Brooklyn District Attorney's office/AP
This May 2009 image provided by the Brooklyn District Attorney's office shows
Thomas Parkin, left, on a Department of Motor Vehicles security camera, dressed up as his
mother according to prosecutors.

Man Dressing as Dead Mother Is Latest Twist on Collecting Deceased Relatives’ Benefits

June 19, 2009 07:30 AM
by Rachel Balik
In order to keep her home and collect her social security benefits, Thomas Parkin impersonated his dead mother.

Brooklyn Man Collected Dead Mother’s Benefits

Catchy newspaper headlines are comparing Thomas Parkin to a real-life Norman Bates from the movie “Psycho.” Brooklyn District Attorney Charles J. Hynes told CBS News that “his schemes were absolutely brilliant.” Parkin has engaged in several types of fraud in order to keep the Brooklyn home of his dead mother, as well as collect her benefits from social security and social services. And he’s accomplished this by pretending to be her.

For six years, Parkin has been masquerading as his late mother, Irene Prusik, wearing a wig, getting manicures and even breathing through an oxygen tank. He put a false social security number on her death certificate, and traveled to the DMV in order to renew her driver’s license. He and his accomplice, Mhilton Rimolo (who pretended to be Prusik’s “nephew,”) pocketed $117,000 in social security payments and the city’s rental assistance program, and also received a $940,000 mortgage loan.

The elaborate scheme started in 2003 when Parkin was unable to pay for the house his mother left him in her will, reported the Village Voice blog. The bank foreclosed on the home and it was sold at auction. The plan to recover the house was highly complex. Parkin pretended to be his mother and sued the new owner of the Park Slope home, claiming that “her” son Parkin had illegally sold the home with forged documents.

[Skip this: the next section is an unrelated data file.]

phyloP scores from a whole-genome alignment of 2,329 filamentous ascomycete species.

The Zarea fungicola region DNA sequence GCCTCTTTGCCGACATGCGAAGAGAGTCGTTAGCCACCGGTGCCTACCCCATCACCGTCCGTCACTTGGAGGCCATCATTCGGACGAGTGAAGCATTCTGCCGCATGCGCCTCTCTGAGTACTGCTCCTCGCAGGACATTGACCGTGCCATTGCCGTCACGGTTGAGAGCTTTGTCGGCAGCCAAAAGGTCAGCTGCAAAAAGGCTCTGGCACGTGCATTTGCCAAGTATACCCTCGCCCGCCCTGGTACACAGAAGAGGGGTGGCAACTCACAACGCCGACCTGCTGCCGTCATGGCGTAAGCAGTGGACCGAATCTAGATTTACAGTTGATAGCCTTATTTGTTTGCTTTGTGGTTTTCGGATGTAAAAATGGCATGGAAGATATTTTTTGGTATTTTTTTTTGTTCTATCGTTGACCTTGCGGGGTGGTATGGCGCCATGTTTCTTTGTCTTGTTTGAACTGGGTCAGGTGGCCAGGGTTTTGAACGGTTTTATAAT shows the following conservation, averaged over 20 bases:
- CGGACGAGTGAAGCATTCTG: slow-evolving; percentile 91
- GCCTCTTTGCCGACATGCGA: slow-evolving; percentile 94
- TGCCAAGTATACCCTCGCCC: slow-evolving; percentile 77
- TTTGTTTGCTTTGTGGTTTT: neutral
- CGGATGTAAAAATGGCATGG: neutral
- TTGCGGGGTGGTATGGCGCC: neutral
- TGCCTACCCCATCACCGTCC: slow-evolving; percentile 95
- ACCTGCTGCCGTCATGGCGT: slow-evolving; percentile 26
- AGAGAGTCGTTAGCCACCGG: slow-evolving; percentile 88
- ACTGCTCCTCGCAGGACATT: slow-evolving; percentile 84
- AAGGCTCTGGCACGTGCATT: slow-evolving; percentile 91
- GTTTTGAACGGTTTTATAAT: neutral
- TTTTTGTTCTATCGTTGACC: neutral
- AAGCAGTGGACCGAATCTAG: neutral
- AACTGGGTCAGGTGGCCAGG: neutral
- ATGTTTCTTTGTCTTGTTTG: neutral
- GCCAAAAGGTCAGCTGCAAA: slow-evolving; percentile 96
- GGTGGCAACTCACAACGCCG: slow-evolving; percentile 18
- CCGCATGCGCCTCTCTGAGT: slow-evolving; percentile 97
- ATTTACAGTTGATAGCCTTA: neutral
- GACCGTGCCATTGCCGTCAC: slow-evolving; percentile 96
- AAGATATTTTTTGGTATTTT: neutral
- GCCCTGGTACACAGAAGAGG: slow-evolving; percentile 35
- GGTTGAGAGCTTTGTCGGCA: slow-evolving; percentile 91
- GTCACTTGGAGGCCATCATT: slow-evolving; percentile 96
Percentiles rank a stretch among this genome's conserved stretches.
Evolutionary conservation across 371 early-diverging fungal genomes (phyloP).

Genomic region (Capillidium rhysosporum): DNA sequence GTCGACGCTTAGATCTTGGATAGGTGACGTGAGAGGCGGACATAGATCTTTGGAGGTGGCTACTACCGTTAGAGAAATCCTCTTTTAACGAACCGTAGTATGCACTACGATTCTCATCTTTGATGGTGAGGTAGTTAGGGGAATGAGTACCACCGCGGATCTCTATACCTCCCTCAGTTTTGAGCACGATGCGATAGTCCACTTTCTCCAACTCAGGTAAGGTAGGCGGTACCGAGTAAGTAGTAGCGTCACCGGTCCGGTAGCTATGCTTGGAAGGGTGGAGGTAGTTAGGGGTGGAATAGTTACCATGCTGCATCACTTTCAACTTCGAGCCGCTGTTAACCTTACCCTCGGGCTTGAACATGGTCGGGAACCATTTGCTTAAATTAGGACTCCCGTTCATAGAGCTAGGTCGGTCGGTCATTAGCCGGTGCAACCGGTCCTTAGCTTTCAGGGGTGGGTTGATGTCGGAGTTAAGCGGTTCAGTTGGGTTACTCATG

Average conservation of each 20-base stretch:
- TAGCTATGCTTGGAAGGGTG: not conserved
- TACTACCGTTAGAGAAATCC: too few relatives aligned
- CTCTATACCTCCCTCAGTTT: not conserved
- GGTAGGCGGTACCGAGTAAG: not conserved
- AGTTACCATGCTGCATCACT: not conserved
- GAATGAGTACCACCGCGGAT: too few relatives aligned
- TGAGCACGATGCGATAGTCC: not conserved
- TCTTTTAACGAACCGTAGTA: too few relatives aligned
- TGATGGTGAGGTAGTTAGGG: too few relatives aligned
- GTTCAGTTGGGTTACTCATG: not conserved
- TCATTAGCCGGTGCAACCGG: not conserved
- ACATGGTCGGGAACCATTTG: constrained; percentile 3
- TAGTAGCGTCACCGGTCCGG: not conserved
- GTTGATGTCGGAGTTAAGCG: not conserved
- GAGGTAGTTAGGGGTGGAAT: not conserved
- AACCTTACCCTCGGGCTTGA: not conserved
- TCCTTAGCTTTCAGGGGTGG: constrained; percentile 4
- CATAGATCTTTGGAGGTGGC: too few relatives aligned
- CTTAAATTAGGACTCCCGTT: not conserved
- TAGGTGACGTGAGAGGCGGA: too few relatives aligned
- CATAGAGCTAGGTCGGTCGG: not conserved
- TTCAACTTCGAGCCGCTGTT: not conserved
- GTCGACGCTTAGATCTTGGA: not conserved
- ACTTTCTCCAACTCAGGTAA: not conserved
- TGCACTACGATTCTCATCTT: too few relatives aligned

Police eventually uncovered the scheme through the lawsuit proceedings. When they came to the house they were greeted by Parkin in full costume, including fake breasts. They say they realized Parkin was a man because of his big hands.

Background: In Recession, People Go to Extremes to Keep Benefits

As the economic crisis has deepened, numerous instances of such fraud have turned up. In another story reminiscent of “Psycho,” a man in upstate New York kept his mother’s body in the fridge and failed to report her death so he could continue collecting her social security checks. Another couple in California tried harder to cover their tracks: Tony Ray, 30 and Kathleen Allmond, 50 cremated her dead mother in their backyard and collected $25,000 in retirement benefits. Only when Allmond’s brother became suspicious about their mother’s absence was their deed uncovered. Both of the elderly people were suspected to have died from natural causes, although Ray and Allmond were also charged with elderly abuse.

In a less serious case, two men were charged with cashing a $355 social security check of a friend who had died. However, their story is slightly more gruesome in that they rolled his dead body to the social security office in an office chair.

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